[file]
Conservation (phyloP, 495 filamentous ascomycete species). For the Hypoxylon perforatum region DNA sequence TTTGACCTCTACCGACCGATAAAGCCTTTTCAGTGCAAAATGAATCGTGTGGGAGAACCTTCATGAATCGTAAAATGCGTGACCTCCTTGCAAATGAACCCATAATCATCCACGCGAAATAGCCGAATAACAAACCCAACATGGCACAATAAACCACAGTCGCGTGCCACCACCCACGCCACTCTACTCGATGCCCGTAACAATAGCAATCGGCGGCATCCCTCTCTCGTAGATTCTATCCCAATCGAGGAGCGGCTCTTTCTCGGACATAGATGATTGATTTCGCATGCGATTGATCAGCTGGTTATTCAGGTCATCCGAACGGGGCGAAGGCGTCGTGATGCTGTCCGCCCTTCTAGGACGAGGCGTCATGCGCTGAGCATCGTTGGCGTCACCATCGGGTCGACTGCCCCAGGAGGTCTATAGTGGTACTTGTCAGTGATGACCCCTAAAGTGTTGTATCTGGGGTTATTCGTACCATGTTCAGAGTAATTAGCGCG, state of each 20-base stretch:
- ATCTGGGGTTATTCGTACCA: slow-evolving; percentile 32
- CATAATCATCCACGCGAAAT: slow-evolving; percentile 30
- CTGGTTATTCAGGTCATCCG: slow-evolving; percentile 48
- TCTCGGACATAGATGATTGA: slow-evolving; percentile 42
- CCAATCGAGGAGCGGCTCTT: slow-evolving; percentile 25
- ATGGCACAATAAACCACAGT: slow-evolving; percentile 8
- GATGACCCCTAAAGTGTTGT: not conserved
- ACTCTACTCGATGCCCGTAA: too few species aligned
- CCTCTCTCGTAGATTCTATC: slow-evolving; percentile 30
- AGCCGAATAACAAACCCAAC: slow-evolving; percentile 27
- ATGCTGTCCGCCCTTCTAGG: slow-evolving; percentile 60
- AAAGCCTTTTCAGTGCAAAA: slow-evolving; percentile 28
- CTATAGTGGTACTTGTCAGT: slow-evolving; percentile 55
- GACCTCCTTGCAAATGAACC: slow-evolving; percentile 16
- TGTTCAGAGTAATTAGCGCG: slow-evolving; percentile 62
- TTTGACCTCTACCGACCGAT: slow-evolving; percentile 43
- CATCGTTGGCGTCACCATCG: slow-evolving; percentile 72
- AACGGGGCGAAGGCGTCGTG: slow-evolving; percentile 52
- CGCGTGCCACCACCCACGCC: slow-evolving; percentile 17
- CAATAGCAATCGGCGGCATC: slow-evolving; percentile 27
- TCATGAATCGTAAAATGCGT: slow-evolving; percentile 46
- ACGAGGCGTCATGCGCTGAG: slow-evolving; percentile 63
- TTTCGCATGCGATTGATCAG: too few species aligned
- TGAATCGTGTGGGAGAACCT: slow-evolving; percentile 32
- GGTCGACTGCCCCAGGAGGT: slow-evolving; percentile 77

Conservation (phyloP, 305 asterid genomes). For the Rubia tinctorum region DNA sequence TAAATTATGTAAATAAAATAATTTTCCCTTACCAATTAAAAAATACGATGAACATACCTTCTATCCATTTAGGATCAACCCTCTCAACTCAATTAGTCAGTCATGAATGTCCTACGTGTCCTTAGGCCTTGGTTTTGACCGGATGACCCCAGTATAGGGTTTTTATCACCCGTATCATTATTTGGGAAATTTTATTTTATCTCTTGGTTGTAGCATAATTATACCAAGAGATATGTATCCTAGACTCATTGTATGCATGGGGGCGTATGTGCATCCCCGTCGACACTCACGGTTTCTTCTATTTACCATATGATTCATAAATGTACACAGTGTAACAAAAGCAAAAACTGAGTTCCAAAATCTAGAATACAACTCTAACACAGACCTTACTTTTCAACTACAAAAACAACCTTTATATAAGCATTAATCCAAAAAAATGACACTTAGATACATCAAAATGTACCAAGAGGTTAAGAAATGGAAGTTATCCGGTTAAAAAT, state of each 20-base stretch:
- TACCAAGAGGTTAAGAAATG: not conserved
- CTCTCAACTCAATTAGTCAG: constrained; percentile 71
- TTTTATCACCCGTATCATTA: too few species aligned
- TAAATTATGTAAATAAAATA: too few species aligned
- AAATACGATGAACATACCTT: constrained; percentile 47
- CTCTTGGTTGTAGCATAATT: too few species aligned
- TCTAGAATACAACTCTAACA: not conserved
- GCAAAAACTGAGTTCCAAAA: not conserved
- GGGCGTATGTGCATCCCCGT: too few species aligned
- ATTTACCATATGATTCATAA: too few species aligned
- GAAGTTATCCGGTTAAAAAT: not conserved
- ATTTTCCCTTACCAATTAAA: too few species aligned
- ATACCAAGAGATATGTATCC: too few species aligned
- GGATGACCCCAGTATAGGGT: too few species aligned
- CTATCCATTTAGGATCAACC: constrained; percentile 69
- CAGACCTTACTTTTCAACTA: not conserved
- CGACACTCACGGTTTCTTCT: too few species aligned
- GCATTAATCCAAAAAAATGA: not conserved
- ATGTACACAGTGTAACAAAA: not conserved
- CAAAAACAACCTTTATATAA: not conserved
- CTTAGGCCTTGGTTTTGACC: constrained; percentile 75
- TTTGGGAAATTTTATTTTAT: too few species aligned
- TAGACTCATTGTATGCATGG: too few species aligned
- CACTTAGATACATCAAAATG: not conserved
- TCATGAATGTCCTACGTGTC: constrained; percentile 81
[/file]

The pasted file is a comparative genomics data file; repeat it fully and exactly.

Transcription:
Conservation (phyloP, 495 filamentous ascomycete species). For the Hypoxylon perforatum region DNA sequence TTTGACCTCTACCGACCGATAAAGCCTTTTCAGTGCAAAATGAATCGTGTGGGAGAACCTTCATGAATCGTAAAATGCGTGACCTCCTTGCAAATGAACCCATAATCATCCACGCGAAATAGCCGAATAACAAACCCAACATGGCACAATAAACCACAGTCGCGTGCCACCACCCACGCCACTCTACTCGATGCCCGTAACAATAGCAATCGGCGGCATCCCTCTCTCGTAGATTCTATCCCAATCGAGGAGCGGCTCTTTCTCGGACATAGATGATTGATTTCGCATGCGATTGATCAGCTGGTTATTCAGGTCATCCGAACGGGGCGAAGGCGTCGTGATGCTGTCCGCCCTTCTAGGACGAGGCGTCATGCGCTGAGCATCGTTGGCGTCACCATCGGGTCGACTGCCCCAGGAGGTCTATAGTGGTACTTGTCAGTGATGACCCCTAAAGTGTTGTATCTGGGGTTATTCGTACCATGTTCAGAGTAATTAGCGCG, state of each 20-base stretch:
- ATCTGGGGTTATTCGTACCA: slow-evolving; percentile 32
- CATAATCATCCACGCGAAAT: slow-evolving; percentile 30
- CTGGTTATTCAGGTCATCCG: slow-evolving; percentile 48
- TCTCGGACATAGATGATTGA: slow-evolving; percentile 42
- CCAATCGAGGAGCGGCTCTT: slow-evolving; percentile 25
- ATGGCACAATAAACCACAGT: slow-evolving; percentile 8
- GATGACCCCTAAAGTGTTGT: not conserved
- ACTCTACTCGATGCCCGTAA: too few species aligned
- CCTCTCTCGTAGATTCTATC: slow-evolving; percentile 30
- AGCCGAATAACAAACCCAAC: slow-evolving; percentile 27
- ATGCTGTCCGCCCTTCTAGG: slow-evolving; percentile 60
- AAAGCCTTTTCAGTGCAAAA: slow-evolving; percentile 28
- CTATAGTGGTACTTGTCAGT: slow-evolving; percentile 55
- GACCTCCTTGCAAATGAACC: slow-evolving; percentile 16
- TGTTCAGAGTAATTAGCGCG: slow-evolving; percentile 62
- TTTGACCTCTACCGACCGAT: slow-evolving; percentile 43
- CATCGTTGGCGTCACCATCG: slow-evolving; percentile 72
- AACGGGGCGAAGGCGTCGTG: slow-evolving; percentile 52
- CGCGTGCCACCACCCACGCC: slow-evolving; percentile 17
- CAATAGCAATCGGCGGCATC: slow-evolving; percentile 27
- TCATGAATCGTAAAATGCGT: slow-evolving; percentile 46
- ACGAGGCGTCATGCGCTGAG: slow-evolving; percentile 63
- TTTCGCATGCGATTGATCAG: too few species aligned
- TGAATCGTGTGGGAGAACCT: slow-evolving; percentile 32
- GGTCGACTGCCCCAGGAGGT: slow-evolving; percentile 77

Conservation (phyloP, 305 asterid genomes). For the Rubia tinctorum region DNA sequence TAAATTATGTAAATAAAATAATTTTCCCTTACCAATTAAAAAATACGATGAACATACCTTCTATCCATTTAGGATCAACCCTCTCAACTCAATTAGTCAGTCATGAATGTCCTACGTGTCCTTAGGCCTTGGTTTTGACCGGATGACCCCAGTATAGGGTTTTTATCACCCGTATCATTATTTGGGAAATTTTATTTTATCTCTTGGTTGTAGCATAATTATACCAAGAGATATGTATCCTAGACTCATTGTATGCATGGGGGCGTATGTGCATCCCCGTCGACACTCACGGTTTCTTCTATTTACCATATGATTCATAAATGTACACAGTGTAACAAAAGCAAAAACTGAGTTCCAAAATCTAGAATACAACTCTAACACAGACCTTACTTTTCAACTACAAAAACAACCTTTATATAAGCATTAATCCAAAAAAATGACACTTAGATACATCAAAATGTACCAAGAGGTTAAGAAATGGAAGTTATCCGGTTAAAAAT, state of each 20-base stretch:
- TACCAAGAGGTTAAGAAATG: not conserved
- CTCTCAACTCAATTAGTCAG: constrained; percentile 71
- TTTTATCACCCGTATCATTA: too few species aligned
- TAAATTATGTAAATAAAATA: too few species aligned
- AAATACGATGAACATACCTT: constrained; percentile 47
- CTCTTGGTTGTAGCATAATT: too few species aligned
- TCTAGAATACAACTCTAACA: not conserved
- GCAAAAACTGAGTTCCAAAA: not conserved
- GGGCGTATGTGCATCCCCGT: too few species aligned
- ATTTACCATATGATTCATAA: too few species aligned
- GAAGTTATCCGGTTAAAAAT: not conserved
- ATTTTCCCTTACCAATTAAA: too few species aligned
- ATACCAAGAGATATGTATCC: too few species aligned
- GGATGACCCCAGTATAGGGT: too few species aligned
- CTATCCATTTAGGATCAACC: constrained; percentile 69
- CAGACCTTACTTTTCAACTA: not conserved
- CGACACTCACGGTTTCTTCT: too few species aligned
- GCATTAATCCAAAAAAATGA: not conserved
- ATGTACACAGTGTAACAAAA: not conserved
- CAAAAACAACCTTTATATAA: not conserved
- CTTAGGCCTTGGTTTTGACC: constrained; percentile 75
- TTTGGGAAATTTTATTTTAT: too few species aligned
- TAGACTCATTGTATGCATGG: too few species aligned
- CACTTAGATACATCAAAATG: not conserved
- TCATGAATGTCCTACGTGTC: constrained; percentile 81